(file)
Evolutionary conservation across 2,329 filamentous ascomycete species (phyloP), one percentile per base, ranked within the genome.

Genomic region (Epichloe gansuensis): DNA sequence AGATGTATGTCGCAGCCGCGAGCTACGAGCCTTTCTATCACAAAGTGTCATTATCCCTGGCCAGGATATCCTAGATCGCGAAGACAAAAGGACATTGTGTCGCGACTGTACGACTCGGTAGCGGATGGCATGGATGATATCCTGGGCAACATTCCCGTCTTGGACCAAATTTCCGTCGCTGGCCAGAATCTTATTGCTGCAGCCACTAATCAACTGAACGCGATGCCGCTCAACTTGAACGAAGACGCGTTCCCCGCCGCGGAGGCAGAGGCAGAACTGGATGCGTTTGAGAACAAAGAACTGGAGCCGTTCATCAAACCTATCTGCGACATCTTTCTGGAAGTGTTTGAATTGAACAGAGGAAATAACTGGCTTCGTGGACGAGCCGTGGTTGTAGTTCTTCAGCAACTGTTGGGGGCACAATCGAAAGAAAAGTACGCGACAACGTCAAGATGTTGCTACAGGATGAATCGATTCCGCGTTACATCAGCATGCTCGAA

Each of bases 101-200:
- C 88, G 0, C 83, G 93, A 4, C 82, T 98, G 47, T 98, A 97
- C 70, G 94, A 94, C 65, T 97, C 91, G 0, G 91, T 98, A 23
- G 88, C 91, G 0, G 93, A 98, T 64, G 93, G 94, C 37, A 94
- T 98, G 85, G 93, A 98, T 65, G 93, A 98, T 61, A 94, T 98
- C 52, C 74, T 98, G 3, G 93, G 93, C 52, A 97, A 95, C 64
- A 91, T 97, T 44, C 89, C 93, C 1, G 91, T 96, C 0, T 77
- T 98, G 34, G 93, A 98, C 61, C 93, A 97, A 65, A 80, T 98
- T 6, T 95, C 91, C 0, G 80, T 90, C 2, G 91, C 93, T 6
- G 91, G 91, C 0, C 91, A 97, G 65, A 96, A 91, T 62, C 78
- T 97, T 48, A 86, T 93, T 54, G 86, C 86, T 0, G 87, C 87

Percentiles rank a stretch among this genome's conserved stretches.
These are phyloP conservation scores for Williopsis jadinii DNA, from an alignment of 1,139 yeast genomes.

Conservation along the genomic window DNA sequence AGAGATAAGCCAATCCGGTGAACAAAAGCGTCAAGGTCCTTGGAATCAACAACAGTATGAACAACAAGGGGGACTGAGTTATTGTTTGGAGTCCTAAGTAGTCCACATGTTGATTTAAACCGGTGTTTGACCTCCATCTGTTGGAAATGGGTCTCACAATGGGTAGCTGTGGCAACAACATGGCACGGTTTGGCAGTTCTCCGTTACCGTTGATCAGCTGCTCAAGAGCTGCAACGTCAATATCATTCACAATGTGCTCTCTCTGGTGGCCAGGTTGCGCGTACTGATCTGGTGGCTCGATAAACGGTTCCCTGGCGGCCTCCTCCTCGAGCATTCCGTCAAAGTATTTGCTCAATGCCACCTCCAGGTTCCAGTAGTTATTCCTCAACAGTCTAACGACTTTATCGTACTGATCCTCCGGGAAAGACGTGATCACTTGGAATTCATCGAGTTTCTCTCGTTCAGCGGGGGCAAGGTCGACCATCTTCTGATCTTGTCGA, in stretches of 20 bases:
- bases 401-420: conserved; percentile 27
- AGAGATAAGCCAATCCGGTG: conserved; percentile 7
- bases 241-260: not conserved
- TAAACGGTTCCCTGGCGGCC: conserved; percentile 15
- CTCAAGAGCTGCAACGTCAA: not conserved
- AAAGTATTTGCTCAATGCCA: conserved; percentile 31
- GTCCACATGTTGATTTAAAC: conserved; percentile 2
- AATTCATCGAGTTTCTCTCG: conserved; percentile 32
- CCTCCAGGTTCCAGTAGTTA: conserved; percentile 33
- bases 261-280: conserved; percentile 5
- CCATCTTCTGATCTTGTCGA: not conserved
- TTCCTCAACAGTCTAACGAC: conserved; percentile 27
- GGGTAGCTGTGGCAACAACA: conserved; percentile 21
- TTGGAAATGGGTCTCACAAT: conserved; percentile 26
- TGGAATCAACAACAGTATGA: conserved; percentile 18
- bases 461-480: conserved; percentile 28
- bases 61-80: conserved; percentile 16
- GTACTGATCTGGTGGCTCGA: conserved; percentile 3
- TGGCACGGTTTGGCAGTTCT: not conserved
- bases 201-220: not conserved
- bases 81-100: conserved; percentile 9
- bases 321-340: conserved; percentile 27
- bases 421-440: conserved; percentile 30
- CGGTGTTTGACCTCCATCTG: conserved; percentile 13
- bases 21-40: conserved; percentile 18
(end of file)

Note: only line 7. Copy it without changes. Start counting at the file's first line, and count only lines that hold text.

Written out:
- T 98, G 85, G 93, A 98, T 65, G 93, A 98, T 61, A 94, T 98